Former U.S. Secretary of the Interior Ken Salazar among 2017 Colorado Latino Hall of Fame inductees

The former U.S. senator and secretary of the interior will be joined by six other Latino leaders who helped shaped Colorado history.

Ken Salazar talks to Hillary Clinton supporters after a rally at EXDO. (Kevin J. Beaty/Denverite)

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Former United States Secretary of the Interior and Senator Ken Salazar speaks out against Donald Trump on the State Capitol steps, July 2, 2016. (Sara Hertwig/For Denverite) denver; denverite; sara hertwig; colorado; poltics
Former United States Secretary of the Interior and Senator Ken Salazar speaks out against Donald Trump on the State Capitol steps, July 2, 2016. (Sara Hertwig/For Denverite)

Colorado’s Ken Salazar is among the second class of inductees to the Colorado Latino Hall of Fame.

The former U.S. senator and secretary of the interior will be joined by six other Latino leaders who helped shaped Colorado history. The 2017 Colorado Latino Hall of Fame Gala is set for 7 p.m. Friday at the Denver Center for the Performing Arts.

“We are telling a new narrative that is a mostly unknown theme and legacy in Colorado’s history,” said Joelle Martinez, executive director of the Latino Leadership Institute at the University of Denver.

“Our Inductees are both Latino and Colorado heroes. Their contributions to our state’s economic, business, education and philanthropic landscape are extraordinary. In perpetuity recognition of their influence is long overdue,” Martinez said in a statement.

Ken Salazar is being inducted for his public service work. Others being inducted include Florence Hernández-Ramos, who helped found the listener-supported, Latino-owned KUVO FM radio station; Annette Quintana, who along with her sisters co-founded the information technology services company Istonish; Ron Montoya, who founded the Latino Community Foundation of Colorado; and Debra Bueno, who is a community advocate in Fort Collins with a career in community service spanning more than 40 years.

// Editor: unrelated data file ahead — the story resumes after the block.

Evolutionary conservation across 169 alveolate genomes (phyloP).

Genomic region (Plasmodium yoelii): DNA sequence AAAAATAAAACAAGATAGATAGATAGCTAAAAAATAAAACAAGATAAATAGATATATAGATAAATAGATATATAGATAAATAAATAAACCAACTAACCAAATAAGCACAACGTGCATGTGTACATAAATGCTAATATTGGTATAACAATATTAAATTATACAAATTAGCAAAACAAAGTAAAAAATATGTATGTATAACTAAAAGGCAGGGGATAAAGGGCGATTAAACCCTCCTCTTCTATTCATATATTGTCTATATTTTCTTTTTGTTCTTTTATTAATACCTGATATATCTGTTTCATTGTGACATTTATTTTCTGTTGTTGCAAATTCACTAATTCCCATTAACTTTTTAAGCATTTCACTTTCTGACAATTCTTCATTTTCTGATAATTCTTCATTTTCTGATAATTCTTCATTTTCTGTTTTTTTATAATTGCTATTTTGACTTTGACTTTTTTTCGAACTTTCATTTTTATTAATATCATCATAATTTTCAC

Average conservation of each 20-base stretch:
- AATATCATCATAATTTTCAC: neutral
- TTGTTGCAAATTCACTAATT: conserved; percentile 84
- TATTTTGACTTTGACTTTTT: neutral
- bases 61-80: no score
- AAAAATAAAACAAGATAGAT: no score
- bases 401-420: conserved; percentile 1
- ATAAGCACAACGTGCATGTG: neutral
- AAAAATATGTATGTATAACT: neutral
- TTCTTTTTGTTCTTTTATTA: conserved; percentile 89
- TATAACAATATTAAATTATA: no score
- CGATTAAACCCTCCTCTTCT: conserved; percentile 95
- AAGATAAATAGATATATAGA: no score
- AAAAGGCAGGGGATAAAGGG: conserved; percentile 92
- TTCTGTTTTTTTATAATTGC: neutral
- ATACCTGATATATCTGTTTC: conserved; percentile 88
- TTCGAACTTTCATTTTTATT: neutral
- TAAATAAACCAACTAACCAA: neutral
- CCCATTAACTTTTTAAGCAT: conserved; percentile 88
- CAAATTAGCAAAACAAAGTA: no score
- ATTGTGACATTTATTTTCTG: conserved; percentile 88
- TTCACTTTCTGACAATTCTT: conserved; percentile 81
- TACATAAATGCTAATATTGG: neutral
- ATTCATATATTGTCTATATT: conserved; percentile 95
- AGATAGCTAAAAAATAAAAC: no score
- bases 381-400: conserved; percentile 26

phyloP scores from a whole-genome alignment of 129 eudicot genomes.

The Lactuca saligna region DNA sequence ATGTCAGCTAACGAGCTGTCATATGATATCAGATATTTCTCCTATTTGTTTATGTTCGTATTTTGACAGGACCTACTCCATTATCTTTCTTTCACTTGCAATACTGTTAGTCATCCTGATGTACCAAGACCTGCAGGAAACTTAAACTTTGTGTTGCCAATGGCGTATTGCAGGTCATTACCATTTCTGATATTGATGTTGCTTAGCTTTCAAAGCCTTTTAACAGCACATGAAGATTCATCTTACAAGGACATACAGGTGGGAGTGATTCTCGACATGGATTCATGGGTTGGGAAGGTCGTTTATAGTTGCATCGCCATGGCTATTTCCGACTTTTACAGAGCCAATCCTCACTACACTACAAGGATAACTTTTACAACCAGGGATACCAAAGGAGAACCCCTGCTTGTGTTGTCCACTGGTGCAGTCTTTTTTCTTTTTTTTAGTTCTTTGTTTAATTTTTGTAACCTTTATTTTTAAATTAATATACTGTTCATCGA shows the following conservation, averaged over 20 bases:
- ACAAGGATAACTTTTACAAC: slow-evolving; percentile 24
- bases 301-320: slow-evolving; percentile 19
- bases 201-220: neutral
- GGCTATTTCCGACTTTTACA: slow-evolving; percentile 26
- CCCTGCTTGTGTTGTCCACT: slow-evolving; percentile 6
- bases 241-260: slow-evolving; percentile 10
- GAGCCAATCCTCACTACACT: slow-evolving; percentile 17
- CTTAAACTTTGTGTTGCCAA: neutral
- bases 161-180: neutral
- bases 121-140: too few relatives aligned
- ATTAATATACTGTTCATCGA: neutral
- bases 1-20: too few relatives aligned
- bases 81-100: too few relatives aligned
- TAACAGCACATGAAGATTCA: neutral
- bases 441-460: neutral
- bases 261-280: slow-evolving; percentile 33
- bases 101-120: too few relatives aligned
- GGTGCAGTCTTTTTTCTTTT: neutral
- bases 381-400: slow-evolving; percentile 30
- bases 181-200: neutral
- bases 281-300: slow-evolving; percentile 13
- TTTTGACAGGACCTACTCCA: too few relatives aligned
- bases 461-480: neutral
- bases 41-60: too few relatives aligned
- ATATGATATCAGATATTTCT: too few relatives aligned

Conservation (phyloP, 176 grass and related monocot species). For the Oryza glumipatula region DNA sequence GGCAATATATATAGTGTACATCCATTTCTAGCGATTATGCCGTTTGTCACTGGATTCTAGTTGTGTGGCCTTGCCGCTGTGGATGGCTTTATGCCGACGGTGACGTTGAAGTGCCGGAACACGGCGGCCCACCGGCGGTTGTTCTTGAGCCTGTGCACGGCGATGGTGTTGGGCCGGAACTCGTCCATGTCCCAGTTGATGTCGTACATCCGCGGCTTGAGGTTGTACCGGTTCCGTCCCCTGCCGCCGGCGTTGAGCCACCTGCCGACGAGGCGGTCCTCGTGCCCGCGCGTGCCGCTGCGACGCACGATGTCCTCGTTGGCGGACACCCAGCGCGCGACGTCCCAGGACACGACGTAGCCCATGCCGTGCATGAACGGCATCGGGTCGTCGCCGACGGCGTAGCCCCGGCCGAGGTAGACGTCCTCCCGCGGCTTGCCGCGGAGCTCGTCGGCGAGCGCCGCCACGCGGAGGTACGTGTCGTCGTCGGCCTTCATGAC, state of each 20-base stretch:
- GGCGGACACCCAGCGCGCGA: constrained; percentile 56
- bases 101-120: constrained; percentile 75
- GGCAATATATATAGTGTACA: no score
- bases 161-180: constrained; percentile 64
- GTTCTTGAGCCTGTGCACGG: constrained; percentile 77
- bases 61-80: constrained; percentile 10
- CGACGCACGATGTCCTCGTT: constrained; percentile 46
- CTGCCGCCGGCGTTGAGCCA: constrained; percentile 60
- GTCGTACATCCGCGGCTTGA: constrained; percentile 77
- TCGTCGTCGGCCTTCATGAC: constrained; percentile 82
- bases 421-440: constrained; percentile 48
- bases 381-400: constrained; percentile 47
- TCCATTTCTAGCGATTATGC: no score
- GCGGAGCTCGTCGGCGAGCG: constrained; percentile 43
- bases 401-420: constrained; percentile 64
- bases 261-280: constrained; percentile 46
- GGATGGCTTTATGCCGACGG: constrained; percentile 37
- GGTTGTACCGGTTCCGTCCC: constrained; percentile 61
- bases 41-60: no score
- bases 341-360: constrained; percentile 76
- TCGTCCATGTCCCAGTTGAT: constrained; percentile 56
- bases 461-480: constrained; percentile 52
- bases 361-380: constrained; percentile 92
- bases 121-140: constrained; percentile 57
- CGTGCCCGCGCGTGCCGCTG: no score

Dolores and Felipe Baca are being inducted posthumously for their role helping found the town of Trinidad.

“The Inductees literally built towns, companies, and philanthropic foundations from scratch. And in the process they built a sense of community that still connects us today,” said Katherine Archuleta, advisory board chair of the Latino Leadership Institute, in a statement

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Business & data reporter Adrian D. Garcia can be reached via email at agarcia@denverite.com or twitter.com/adriandgarcia.

Adrian D. Garcia

Author: Adrian D. Garcia

Adrian D. Garcia is on business and trends for Denverite, serves as treasurer for the Colorado chapter of the Society of Professional Journalists and on the board of the Denver Press Club. He can be reached at agarcia@denverite.com.